Year of Award


Document Type


Degree Type

Master of Science (MS)

Degree Name

Speech-Language Pathology

Department or School/College

School of Speech, Language, Hearing, and Occupational Sciences

Committee Chair

Catherine Off

Commitee Members

Jenna Griffin-Musick, Beverly Piggott


Aphasia, Intensive Comprehensive Aphasia Programs, ICAP, Extralinguistic cognition, Aphasia rehabilitation


University of Montana

Subject Categories

Communication | Social and Behavioral Sciences


Background: Aphasia is an acquired language disorder that impairs communication, across all modalities of language (i.e., reading, writing, speaking, and comprehension). Aphasia most commonly results from damage to the left hemisphere of the brain (e.g., stroke, traumatic brain injury). Cognitive function including attention, memory, and executive functioning may negatively impact patient outcomes during post-acute rehabilitation of aphasia. Intensive Comprehensive Aphasia Programs (ICAPs) provide intensive, evidence-based and holistic treatment for a cohort of stroke survivors. The impact of these cognitive functions on language outcomes following participation in an ICAP has not been explored.

Aims: To investigate the impact of extralinguistic cognition and the implementation of a novel cognitive education intervention on language outcomes following for stroke survivors with aphasia who participate in an ICAP.

Methods & Procedures: Eight adult stroke survivors with chronic aphasia participated in a 4-week ICAP implemented by graduate students during the Summer of 2022. Participants in the experimental group received cognitive education about attention, memory, executive functioning domains, external cognitive strategies, and internal cognitive strategies. Participants were matched by age and gender into a control or experimental group. Cognitive function, linguistic function, communicative participation, and quality of life was assessed before and after the ICAP.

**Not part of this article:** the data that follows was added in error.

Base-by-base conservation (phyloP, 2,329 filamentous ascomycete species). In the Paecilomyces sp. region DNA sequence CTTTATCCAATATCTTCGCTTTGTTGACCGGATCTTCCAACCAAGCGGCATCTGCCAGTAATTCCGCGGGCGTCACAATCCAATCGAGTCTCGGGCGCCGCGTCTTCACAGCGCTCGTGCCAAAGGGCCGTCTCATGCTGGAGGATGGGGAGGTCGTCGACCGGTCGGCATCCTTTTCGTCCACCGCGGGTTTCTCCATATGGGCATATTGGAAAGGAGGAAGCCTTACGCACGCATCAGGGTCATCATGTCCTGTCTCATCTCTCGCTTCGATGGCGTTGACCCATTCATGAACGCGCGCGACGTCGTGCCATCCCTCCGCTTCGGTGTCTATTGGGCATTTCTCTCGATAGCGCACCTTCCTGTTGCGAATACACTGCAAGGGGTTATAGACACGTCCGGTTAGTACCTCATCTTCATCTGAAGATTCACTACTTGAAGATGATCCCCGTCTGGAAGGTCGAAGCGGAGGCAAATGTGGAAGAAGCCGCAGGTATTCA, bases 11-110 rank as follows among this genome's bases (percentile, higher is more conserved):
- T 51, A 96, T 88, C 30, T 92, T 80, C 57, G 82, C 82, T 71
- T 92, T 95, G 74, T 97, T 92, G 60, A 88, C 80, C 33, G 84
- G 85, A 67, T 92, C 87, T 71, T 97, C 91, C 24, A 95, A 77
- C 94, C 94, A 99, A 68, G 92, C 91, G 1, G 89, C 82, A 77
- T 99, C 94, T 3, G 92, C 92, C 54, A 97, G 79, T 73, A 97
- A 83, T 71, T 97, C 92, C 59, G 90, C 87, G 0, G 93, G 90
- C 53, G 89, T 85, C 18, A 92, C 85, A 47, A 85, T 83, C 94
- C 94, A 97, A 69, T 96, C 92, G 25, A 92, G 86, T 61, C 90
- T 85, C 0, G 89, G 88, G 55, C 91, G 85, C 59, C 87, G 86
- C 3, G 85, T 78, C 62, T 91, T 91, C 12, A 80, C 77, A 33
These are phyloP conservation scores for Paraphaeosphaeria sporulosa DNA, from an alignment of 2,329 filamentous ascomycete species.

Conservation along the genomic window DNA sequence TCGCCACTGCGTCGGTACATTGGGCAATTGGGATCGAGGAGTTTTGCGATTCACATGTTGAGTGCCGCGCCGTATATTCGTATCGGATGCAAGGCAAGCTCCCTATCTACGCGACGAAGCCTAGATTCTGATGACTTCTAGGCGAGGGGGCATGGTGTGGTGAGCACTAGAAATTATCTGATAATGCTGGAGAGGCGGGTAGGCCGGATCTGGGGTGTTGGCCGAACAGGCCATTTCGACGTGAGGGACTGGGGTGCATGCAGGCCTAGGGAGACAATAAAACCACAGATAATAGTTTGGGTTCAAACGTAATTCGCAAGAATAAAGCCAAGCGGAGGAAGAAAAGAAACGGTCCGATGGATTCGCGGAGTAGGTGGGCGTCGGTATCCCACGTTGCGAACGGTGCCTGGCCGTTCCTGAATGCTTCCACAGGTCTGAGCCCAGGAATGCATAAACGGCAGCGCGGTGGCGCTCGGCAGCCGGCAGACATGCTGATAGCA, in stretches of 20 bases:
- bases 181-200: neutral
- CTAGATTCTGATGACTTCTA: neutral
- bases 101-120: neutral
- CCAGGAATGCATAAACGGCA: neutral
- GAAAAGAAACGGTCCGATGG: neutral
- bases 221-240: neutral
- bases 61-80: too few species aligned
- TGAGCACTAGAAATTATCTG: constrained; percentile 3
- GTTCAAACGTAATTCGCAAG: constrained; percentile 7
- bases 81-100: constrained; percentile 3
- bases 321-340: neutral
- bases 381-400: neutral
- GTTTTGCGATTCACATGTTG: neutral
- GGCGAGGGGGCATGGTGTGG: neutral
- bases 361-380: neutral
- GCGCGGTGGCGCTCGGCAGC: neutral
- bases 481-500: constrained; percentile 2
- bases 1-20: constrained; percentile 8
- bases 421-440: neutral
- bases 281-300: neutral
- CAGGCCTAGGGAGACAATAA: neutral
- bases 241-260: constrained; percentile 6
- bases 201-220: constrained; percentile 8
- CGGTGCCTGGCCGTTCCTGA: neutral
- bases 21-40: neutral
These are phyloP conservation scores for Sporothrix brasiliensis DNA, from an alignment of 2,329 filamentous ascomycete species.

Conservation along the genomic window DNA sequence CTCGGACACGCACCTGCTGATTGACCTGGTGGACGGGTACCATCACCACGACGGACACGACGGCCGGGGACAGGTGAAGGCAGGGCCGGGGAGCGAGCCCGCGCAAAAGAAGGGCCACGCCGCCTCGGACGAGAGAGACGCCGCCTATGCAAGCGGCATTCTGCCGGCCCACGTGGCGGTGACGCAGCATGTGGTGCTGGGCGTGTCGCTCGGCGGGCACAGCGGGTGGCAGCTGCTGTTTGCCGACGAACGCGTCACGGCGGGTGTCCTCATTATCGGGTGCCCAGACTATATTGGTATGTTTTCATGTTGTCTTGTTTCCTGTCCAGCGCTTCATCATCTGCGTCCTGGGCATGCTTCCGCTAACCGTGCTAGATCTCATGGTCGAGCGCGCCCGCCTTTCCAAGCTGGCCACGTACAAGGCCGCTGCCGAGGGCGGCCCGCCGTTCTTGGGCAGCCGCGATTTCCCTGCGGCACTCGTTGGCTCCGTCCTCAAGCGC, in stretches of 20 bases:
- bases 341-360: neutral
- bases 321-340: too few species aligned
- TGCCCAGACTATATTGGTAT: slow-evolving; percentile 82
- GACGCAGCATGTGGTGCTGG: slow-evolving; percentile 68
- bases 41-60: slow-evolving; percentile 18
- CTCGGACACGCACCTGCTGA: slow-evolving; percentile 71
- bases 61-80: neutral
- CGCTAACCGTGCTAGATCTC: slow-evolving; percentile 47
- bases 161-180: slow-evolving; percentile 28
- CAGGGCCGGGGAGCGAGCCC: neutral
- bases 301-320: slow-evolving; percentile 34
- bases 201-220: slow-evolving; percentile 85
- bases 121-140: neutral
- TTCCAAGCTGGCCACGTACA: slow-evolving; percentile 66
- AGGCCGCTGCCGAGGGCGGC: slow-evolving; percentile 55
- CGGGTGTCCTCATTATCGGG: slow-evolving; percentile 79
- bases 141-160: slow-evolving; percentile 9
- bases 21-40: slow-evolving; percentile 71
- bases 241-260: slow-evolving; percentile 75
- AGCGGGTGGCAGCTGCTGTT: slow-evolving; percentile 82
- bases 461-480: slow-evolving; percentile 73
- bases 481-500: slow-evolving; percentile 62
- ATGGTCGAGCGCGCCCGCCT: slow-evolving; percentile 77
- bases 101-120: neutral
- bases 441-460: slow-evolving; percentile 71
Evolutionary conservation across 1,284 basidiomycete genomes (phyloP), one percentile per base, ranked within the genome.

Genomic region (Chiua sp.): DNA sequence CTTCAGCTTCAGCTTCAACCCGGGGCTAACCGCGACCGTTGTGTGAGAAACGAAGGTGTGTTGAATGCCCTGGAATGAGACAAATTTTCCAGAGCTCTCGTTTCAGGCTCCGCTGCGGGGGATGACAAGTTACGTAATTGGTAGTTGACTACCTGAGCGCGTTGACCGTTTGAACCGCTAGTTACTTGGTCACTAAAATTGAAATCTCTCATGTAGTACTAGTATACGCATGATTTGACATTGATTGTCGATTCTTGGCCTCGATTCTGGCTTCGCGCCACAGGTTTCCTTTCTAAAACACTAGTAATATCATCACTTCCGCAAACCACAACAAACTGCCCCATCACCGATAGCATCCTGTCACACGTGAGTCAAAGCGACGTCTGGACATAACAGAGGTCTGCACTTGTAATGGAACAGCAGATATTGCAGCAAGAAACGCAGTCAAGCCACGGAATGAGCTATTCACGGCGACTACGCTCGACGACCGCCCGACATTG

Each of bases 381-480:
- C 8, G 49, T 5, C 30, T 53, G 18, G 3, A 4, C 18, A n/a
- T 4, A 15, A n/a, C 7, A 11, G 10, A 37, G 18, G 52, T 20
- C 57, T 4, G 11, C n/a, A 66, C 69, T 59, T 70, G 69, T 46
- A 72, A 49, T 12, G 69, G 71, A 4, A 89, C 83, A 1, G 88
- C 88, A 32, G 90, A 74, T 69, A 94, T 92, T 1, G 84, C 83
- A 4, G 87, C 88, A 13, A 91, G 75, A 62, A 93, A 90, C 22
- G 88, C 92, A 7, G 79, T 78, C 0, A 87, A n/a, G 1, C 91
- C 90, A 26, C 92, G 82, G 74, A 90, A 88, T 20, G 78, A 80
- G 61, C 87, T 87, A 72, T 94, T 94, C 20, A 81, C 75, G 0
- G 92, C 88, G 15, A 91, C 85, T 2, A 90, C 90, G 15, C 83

Outcomes & Results: Paired sample t-tests were used to compare pre- and post-ICAP performance on language measures within and across groups. Pearson’s r correlation coefficients were used to evaluate the relationship between pre-ICAP extralinguistic cognition and language-based outcomes. Statistically significant change was observed in the experimental group pre- to post- ICAP language outcomes and between the experimental group and the experimental group for language change scores. Low and moderate correlation between the pre-ICAP extralinguistic cognitive abilities and language change scores was observed.

Conclusions: This pilot study suggests that providing cognitive education during an ICAP may positively impact language outcomes for participants with post-stroke aphasia.

Included in

Communication Commons



© Copyright 2023 Kortney M. Krieger